his environment. This shorthand is the Natural
Sciences and Mathematics. They have their own
techniques and sets of logical processes, coupled with
an integrity of sorts forced on them by the fact that
everybody is potentially able to check anyone else's
assertions and a curiosity as to the obscurities of the
world a curiosity of course much sharpened now-
adays by U.S. Air Force grants and the prospects of
academic promotion. So much value has come to be
put on these general attitudes of science that differ-
ing methods are looked at suspiciously. The world,
convinced by the bewildering and accelerating results
of science, is hard at work inculcating the scientific
attitude into its youth. But not, of course, all the
Jamaica's problems in trying to give its youth and
its people the modern background of scientific tem-
per are of the same kind as those of most other
countries except perhaps in this that here there is
very little enthusiasm for it. It may be argued that
while we can depend on scientific experts from
friendly countries to help, advise and run our technical
enterprises, we hardly need the same amount of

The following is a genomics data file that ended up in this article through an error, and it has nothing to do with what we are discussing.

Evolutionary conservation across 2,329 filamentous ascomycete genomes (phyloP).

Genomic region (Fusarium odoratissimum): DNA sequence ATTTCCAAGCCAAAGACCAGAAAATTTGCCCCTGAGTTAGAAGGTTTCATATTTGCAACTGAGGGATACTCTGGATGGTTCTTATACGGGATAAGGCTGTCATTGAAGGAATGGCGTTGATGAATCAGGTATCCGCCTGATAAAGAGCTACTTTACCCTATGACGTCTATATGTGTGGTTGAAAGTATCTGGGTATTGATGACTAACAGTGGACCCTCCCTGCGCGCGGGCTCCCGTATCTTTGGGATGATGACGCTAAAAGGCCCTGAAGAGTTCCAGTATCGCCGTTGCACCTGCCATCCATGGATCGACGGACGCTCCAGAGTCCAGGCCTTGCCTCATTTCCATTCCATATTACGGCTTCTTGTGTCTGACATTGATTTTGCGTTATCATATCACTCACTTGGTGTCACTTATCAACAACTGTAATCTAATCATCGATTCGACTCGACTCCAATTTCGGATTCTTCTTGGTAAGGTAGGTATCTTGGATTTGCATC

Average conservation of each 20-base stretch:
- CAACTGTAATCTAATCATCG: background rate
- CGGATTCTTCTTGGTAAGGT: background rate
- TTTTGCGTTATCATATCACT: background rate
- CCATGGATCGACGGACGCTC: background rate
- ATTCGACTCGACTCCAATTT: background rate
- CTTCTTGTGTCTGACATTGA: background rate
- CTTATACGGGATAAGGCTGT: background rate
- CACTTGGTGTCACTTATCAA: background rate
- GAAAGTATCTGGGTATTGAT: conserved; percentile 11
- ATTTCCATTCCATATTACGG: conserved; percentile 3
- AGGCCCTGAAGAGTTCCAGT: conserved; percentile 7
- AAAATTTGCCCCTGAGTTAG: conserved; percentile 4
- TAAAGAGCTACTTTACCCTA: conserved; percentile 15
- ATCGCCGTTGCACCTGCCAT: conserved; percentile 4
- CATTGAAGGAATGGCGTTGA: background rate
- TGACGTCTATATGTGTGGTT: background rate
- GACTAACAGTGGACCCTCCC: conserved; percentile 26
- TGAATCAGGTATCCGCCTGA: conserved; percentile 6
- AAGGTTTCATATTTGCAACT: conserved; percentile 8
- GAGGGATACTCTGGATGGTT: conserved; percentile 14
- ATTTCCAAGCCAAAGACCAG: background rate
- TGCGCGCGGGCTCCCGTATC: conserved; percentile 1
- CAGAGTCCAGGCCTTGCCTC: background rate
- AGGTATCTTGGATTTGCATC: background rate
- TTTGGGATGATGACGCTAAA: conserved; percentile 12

science as other countries in a less happy position.
Or perhaps it is argued that our progress in this
direction is adequate. But as our boys dip their
kerosene tins on a rope's end into the hole where the
collecting rain-water serves as their homes' water
supply, the almost infinitely complex probes, launch-
ed from so near these boys, are dipping into the fogs
of the planet Venus. The arguments are hardly likely
to be advanced seriously, but something has arrested
an enthusiasm one would have supposed natural to a
country in our position. Nevertheless, the other
factors begin to be clear enough and are worth the
beginnings of an analysis.
Boy children are stronger than girls and it usually
falls to them to do more of the manual jobs around
the home. The result of this is naturally to give them
at first a greater experience of how the physical world
behaves. They see the swing of the bucket of water
as they draw it hand-over-hand from the depth of the
tank and they know (or rather they feel, because the
information is not stored in words) that the period of
the swing and the length of the rope shorten together.
They carry a tapering branch home on their head,
providing themselves with a wad of trash to lessen the
pressure on their skull and arranging the log so that it